“Yes, he was. It was not hard to guess, “the great-aunt admitted with a smile, “our friendship was getting tighter, and one day he confessed to me that he needed to go home because his parents could no longer farm alone. He was unspeakably sad. I sensed that I could not even imagine spending a day without him, and there was only one way to prevent this farewell, just one that would be appropriate. We had to marry. Then, yes, then I had to go with him. That’s what I suggested to him. A few days later we got married. It was a big scandal, and my mother said I would never have to come back as long as I was the wife of this vulgar subject, yes, that’s how she expressed herself. I never entered the castle again. The only one who still kept to me was my father, who came to visit me from time to time, but he was too weak and too dependent to openly acknowledge it. But I did not care, because I was happy and I still am today.” Slowly she looked up, as if she came from a distant past into the present, which would one day be the past and in which the future lay dormant. “Maria, no matter what you do, do it, because it promotes you in your liveliness, nothing matters!” Was Magdalena’s conclusion.
“Why did you invite me to you after all these years?” Maria asked again. “Because I wanted you to remember,” Magdalena said cryptically.
“What should I remember?” Mary asked irritated, even though she probably had an idea, because she had already begun to remember.
“Remembering yourself,” Magdalena said shortly, “you were a girl at the time who wanted to turn to life that was open and full of dreams. So you told me that you want to learn so much, so that you could help all sick animals. But then something happened, I think, because you have changed, I cannot say exactly where, but definitely away from you. When you came here, you are scary fighting ready, like someone who is layer by layer built a tank around him and now lost somewhere in no man’s land between the vulnerable, but capable of love and the armor that is supposed to suggest to the other that you are sovereign and untouchable. ”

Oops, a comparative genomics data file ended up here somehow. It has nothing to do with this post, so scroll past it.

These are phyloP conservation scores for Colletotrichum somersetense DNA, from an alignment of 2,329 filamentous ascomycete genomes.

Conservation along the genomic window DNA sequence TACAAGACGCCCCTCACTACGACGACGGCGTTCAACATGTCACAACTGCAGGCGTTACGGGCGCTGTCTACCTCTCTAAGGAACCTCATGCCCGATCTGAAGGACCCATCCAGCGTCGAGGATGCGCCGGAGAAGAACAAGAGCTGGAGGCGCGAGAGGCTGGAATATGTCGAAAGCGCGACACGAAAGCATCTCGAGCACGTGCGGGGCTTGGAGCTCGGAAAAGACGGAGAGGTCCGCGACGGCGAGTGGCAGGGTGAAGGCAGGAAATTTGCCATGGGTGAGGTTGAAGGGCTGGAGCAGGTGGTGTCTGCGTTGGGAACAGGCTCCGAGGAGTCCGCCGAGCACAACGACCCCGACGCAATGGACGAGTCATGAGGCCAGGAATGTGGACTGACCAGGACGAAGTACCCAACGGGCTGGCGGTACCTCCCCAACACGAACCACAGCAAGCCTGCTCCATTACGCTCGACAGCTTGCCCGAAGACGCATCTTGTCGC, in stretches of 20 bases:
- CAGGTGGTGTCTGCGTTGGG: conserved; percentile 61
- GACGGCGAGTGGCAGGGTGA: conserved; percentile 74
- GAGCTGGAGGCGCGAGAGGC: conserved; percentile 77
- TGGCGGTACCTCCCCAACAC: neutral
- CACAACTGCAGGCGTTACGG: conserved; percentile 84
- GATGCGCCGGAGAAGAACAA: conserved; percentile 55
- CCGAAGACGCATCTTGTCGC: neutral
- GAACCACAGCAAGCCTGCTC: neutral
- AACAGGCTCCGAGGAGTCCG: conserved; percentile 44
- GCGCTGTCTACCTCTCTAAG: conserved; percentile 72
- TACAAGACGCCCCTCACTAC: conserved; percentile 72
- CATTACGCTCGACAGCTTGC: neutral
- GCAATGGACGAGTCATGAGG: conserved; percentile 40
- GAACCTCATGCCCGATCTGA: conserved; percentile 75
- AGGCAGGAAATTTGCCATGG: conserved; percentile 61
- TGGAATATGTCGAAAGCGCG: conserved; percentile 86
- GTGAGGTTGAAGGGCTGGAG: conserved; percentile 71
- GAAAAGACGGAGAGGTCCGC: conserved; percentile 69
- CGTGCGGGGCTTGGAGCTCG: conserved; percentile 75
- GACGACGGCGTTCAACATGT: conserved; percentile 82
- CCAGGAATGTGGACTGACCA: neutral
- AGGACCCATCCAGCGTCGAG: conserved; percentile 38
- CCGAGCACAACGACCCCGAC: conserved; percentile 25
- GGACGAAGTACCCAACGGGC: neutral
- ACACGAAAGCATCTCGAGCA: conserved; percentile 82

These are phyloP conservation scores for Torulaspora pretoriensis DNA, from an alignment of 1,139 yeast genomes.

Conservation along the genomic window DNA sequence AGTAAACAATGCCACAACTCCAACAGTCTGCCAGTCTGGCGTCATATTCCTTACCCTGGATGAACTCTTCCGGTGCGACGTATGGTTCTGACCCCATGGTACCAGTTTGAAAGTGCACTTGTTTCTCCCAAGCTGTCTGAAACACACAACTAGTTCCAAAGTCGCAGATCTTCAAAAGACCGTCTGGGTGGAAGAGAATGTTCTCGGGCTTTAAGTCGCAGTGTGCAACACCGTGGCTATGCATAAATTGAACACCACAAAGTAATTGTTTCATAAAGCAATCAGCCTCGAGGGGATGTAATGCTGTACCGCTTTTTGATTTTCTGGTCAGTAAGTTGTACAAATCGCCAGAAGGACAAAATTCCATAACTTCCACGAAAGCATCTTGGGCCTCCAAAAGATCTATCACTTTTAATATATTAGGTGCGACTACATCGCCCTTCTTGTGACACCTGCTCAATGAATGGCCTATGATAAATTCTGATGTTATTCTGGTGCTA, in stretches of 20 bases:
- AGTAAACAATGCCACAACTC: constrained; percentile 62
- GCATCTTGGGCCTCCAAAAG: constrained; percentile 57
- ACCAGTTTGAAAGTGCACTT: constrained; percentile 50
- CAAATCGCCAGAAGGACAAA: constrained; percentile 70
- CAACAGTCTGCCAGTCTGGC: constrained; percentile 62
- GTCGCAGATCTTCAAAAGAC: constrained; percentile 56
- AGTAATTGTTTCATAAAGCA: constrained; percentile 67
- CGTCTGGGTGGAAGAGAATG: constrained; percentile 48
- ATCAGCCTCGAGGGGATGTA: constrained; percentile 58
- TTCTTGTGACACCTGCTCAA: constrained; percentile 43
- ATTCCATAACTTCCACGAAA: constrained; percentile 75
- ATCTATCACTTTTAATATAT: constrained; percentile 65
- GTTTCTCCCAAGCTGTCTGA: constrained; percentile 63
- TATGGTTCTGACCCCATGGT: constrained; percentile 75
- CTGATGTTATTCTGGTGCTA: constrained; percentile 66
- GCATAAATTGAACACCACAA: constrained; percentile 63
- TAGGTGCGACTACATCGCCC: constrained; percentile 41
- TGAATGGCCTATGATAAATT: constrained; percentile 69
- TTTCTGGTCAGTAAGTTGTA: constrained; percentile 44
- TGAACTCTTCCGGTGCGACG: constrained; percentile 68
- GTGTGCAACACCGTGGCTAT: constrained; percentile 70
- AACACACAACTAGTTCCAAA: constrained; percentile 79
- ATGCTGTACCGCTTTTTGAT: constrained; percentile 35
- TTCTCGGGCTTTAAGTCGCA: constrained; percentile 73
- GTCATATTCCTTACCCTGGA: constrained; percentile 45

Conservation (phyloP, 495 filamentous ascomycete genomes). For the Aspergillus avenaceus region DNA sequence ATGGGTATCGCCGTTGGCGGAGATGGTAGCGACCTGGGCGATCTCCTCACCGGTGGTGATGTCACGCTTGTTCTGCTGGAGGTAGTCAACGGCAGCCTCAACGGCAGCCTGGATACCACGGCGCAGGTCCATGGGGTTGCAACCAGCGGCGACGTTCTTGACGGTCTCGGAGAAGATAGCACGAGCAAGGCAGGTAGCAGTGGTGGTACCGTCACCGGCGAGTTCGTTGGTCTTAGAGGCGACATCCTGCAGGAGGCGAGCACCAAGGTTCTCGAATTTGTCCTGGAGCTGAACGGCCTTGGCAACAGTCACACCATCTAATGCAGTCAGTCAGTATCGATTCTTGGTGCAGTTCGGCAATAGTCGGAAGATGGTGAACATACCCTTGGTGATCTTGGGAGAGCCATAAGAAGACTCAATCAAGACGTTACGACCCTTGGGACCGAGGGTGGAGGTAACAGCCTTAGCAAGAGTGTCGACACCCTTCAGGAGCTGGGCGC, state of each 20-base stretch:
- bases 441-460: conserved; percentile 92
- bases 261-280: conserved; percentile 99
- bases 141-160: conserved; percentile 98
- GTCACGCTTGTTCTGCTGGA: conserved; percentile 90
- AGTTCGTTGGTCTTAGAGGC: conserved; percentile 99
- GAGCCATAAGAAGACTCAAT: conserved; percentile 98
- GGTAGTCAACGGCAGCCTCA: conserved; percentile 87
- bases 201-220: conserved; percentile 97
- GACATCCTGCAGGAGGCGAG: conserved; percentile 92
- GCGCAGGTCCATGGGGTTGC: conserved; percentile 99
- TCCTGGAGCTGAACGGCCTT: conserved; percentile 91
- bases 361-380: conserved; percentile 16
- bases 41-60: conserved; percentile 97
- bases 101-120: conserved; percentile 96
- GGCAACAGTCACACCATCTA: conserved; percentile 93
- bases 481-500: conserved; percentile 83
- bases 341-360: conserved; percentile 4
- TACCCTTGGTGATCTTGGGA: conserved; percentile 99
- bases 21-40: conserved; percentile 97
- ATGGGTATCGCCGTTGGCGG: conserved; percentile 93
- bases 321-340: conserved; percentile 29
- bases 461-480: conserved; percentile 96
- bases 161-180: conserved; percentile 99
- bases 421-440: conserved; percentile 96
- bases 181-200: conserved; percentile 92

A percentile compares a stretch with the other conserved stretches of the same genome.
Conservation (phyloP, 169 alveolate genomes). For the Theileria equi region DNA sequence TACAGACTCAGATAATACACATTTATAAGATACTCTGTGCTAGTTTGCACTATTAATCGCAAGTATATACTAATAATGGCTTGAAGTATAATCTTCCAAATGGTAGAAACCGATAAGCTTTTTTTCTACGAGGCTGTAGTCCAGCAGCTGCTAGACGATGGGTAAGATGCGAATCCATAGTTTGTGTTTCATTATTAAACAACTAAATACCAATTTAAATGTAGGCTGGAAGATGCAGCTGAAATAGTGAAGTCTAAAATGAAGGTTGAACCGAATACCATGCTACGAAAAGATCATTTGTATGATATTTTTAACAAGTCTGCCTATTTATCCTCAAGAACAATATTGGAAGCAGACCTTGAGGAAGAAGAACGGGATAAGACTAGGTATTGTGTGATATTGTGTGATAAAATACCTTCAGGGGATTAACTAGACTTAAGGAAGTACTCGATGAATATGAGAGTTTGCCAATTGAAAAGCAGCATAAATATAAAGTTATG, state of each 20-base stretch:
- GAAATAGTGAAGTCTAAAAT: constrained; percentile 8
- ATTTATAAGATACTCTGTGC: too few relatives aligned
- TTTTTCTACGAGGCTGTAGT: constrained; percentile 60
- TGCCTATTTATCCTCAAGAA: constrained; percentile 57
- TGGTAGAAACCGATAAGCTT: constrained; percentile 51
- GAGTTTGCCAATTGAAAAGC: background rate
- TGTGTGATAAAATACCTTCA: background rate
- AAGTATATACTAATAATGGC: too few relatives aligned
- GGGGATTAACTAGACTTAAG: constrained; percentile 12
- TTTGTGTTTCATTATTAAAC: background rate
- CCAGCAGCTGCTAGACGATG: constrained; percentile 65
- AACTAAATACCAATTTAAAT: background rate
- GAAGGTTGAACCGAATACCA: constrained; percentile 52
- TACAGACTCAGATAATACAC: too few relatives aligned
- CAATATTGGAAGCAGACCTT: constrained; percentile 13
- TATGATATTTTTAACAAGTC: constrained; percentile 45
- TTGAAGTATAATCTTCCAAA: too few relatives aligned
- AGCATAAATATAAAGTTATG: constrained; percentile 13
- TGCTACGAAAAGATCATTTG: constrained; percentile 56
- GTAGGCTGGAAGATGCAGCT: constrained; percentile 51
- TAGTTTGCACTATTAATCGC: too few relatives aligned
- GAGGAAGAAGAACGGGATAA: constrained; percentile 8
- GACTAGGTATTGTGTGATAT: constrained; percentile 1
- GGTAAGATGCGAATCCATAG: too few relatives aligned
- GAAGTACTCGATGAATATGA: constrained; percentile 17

Maria looked at her. Her first reflex was to rebel. That could not be right. That was not allowed. Because it hurt, hurt to admit that you left behind what was worth to chase after something whose value came only from a hazy, dubious idea. Everybody said that you feel better if you succeed, a success that was before the world. The yacht in Monaco and the second home in Hawaii, that represented success. But to help a cow to give birth to a calf that laid wrong or to raise a fawn, whose mother was – of course accidentally – shot dead so that it could live free, or make a disabled child smile, or a suicidal person To give new hope was not a success, because that did not bring anything to one’s self, except perhaps the warmth of happiness that can not be measured in numbers. She had been running after that picture for years of her life, when she could not suddenly say that was all wrong, not me, nothing you did not admit, that she had wasted all the time of her life for the wrong thing.

“But maybe it’s just these detours that let us know what’s the right thing or what gives meaning and value to me and my life,” explained Maria, in all unpredictability, “perhaps it’s just the contrived that makes us a matter of course.”

And as the sun disappeared behind the horizon and covered the snowy landscape with a gentle red, there was a kind of peace in the world around them, but also in this house, in their thoughts and in their hearts, as it can be, where One has reconciled oneself with oneself, with its transgressions as well as with its hits. And in her cups the herbal tea was steaming.

“It’s good as it is,” Maria added. A confused little snowflake, a small, tender elf waved her through the window before sinking down and cuddling to her sisters. And the weaving boat made its orbit to add a new line to the web image of life. The silence enveloped her like a protective shell, silence she had not endured otherwise. Suddenly she was full of life. Suddenly she was full of possibilities. And it was the fourth day of Advent.